Irshya, aka: Īrṣyā, Īrṣya; 9 Definition(s)

Introduction

Irshya means something in Buddhism, Pali, Hinduism, Sanskrit, Marathi. If you want to know the exact meaning, history, etymology or English translation of this term then check out the descriptions on this page. Add your comment or reference to a book if you want to contribute to this summary article.

The Sanskrit terms Īrṣyā and Īrṣya can be transliterated into English as Irsya or Irshya, using the IAST transliteration scheme (?).

In Hinduism

Dharmashastra (religious law)

[Irshya in Dharmashastra glossaries]

Īrsyā (ईर्ष्या) refers to “not brooking/bearing the good of others”. It is part of an eightfold set (of activities) born of Anger. The word is used throughout Dharmaśāstra literature such as the Manusmṛti. (also see the Manubhāṣya verse 7.48)

(Source): Wisdom Library: Dharma-śāstra
Dharmashastra book cover
context information

Dharmashastra (धर्मशास्त्र, dharmaśāstra) contains the instructions (shastra) regarding religious conduct of livelihood (dharma), ceremonies, jurisprudence (study of law) and more. It is categorized as smriti, an important and authoritative selection of books dealing with the Hindu lifestyle.

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Natyashastra (theatrics and dramaturgy)

[Irshya in Natyashastra glossaries]

Īrṣyā (ईर्ष्या, “jealousy”).—One of the thirty-three ‘transitory states’ (vyabhicāribhāva), according to the Nāṭyaśāstra chapter 7. These ‘transitory states’ accompany the ‘permanent state’ in co-operation. The term is used throughout nāṭyaśāstra literature. It is also known as Asūyā. (Also see the Daśarūpa 4.8-9)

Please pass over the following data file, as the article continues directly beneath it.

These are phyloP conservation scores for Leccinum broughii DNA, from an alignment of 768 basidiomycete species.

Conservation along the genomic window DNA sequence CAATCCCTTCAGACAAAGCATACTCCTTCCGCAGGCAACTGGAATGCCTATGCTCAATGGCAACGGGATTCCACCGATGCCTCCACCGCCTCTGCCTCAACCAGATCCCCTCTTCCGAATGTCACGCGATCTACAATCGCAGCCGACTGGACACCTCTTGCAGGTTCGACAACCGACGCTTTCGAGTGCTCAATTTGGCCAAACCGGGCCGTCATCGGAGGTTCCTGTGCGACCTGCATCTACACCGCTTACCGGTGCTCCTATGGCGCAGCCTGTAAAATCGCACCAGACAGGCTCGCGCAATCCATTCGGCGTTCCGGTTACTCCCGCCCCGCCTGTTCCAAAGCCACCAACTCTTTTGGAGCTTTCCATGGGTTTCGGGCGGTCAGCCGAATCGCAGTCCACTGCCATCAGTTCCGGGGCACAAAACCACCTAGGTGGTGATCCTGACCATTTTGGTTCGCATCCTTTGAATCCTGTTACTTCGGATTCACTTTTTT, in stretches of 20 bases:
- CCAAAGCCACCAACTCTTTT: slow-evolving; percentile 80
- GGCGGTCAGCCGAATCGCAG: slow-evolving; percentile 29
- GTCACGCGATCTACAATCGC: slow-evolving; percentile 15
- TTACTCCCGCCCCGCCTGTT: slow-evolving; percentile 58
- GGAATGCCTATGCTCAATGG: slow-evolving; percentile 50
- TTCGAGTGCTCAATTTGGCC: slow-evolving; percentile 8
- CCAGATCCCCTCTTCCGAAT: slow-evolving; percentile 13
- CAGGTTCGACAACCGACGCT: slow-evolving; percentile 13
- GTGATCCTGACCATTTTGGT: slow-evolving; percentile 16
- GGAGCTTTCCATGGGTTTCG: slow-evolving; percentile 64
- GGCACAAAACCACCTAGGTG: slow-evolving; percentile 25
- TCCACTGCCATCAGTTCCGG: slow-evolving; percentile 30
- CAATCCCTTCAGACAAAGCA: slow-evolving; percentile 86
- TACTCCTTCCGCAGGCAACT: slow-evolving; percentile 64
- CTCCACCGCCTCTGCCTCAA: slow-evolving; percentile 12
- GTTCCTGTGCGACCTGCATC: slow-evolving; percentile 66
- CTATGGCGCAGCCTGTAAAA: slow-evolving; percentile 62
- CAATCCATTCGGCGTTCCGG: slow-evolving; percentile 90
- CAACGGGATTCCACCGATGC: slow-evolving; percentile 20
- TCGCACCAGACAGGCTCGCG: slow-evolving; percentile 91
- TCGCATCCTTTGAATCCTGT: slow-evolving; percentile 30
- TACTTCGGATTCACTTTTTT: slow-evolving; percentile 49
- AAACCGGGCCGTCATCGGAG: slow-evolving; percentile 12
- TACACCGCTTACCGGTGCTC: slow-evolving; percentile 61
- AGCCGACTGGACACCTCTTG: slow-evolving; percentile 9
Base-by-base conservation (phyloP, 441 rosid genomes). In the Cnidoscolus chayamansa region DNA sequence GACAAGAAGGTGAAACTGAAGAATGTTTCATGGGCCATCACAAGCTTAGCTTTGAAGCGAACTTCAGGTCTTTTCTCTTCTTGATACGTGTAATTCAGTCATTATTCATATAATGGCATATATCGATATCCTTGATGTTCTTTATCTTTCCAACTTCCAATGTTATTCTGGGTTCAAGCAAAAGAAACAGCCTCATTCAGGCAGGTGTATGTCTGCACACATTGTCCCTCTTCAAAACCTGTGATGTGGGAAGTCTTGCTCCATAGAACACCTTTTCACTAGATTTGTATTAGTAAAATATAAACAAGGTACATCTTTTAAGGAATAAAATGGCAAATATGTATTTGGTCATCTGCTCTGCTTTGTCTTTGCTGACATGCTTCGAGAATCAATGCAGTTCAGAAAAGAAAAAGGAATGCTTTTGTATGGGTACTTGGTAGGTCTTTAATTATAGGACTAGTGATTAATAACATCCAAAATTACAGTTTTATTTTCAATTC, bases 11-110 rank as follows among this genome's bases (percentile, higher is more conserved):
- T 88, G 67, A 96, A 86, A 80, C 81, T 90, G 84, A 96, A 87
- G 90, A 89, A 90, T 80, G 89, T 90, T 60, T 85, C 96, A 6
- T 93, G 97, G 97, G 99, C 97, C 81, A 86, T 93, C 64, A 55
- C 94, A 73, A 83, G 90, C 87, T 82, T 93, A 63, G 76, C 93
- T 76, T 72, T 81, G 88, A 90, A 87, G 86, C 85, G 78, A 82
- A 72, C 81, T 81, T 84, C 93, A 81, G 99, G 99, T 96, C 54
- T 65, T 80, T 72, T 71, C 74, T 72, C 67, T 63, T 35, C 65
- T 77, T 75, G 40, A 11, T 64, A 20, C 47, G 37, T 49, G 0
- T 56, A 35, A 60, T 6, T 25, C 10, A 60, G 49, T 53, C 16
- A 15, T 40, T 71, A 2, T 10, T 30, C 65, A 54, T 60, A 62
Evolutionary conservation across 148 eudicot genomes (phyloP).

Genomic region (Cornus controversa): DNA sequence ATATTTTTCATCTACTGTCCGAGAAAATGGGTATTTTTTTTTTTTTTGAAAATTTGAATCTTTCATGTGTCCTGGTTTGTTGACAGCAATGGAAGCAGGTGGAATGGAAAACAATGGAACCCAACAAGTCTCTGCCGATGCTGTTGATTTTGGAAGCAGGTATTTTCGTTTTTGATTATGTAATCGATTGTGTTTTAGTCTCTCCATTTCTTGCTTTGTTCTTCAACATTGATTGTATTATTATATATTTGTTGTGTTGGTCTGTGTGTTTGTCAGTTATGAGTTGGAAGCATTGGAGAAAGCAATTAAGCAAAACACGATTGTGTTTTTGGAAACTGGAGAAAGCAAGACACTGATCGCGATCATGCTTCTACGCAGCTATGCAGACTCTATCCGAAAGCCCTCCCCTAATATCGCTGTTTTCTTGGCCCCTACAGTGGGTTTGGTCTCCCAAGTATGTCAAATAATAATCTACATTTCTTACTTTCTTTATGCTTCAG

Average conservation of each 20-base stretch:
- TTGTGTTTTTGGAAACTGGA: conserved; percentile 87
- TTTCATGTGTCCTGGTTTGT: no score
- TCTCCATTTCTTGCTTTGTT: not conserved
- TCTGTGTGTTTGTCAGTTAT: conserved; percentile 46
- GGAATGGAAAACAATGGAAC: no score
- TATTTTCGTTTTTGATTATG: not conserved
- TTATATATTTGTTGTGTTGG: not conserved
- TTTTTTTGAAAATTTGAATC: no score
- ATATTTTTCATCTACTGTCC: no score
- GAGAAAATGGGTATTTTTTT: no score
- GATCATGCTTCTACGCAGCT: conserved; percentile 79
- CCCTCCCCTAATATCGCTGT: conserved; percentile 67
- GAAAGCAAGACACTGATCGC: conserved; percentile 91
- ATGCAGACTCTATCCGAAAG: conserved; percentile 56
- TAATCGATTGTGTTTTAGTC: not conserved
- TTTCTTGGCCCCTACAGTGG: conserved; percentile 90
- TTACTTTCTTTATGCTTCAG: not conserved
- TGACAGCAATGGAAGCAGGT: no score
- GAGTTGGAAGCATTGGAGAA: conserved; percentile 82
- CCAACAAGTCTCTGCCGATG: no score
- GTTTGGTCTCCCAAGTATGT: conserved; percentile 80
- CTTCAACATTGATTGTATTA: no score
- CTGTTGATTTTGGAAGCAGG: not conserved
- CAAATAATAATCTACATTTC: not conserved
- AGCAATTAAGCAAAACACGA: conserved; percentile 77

(Source): Wisdom Library: Nāṭya-śāstra

Īrṣya (ईर्ष्य, “jealousy”).—Where there is affection there is fear also. And where there is jealousy (īrṣya) there occurs love (madana). The causes of this jealousy are fourfold:

  1. vaimanasya (depression),
  2. vyalīka (mixed feeling),
  3. vipriya (disgust),
  4. manyu (anger).
(Source): archive.org: Natya Shastra
Natyashastra book cover
context information

Natyashastra (नाट्यशास्त्र, nāṭyaśāstra) refers to both the ancient Indian tradition (śāstra) of performing arts, (nāṭya, e.g., theatrics, drama, dance, music), as well as the name of a Sanskrit work dealing with these subjects. It also teaches the rules for composing dramatic plays (nataka) and poetic works (kavya).

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Purana

[Irshya in Purana glossaries]

Īrṣyā (ईर्ष्या) refers to “jealousy” and represents a type of Ādhyātmika pain of the mental (mānasa) type, according to the Viṣṇu-purāṇa 6.5.1-6. Accordingly, “the wise man having investigated the three kinds of worldly pain, or mental and bodily affliction and the like, and having acquired true wisdom, and detachment from human objects, obtains final dissolution.”

Ādhyātmika and its subdivisions (eg., īrṣyā) represents one of the three types of worldly pain (the other two being ādhibhautika and ādhidaivika) and correspond to three kinds of affliction described in the Sāṃkhyakārikā.

The Viṣṇupurāṇa is one of the eighteen Mahāpurāṇas which, according to tradition was composed of over 23,000 metrical verses dating from at least the 1st-millennium BCE. There are six chapters (aṃśas) containing typical puranic literature but the contents primarily revolve around Viṣṇu and his avatars.

(Source): Wisdom Library: Viṣṇu-purāṇa
Purana book cover
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The Purana (पुराण, purāṇas) refers to Sanskrit literature preserving ancient India’s vast cultural history, including historical legends, religious ceremonies, various arts and sciences. The eighteen mahapuranas total over 400,000 shlokas (metrical couplets) and date to at least several centuries BCE.

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In Buddhism

Mahayana (major branch of Buddhism)

[Irshya in Mahayana glossaries]

Īrṣyā (ईर्ष्या, “envy”) refers to one of ten types of manifestly active defilements (paryavasthāna) according to Mahāprajñāpāramitāśāstra chapter 13.—The Bodhisattvas (accompanying the Buddha at Rājagṛha on the Gṛdhrakūṭaparvata) excelled in destroying various these ten manifestly active defilements (eg., Īrṣyā).

(Source): Wisdom Library: Maha Prajnaparamita Sastra
Mahayana book cover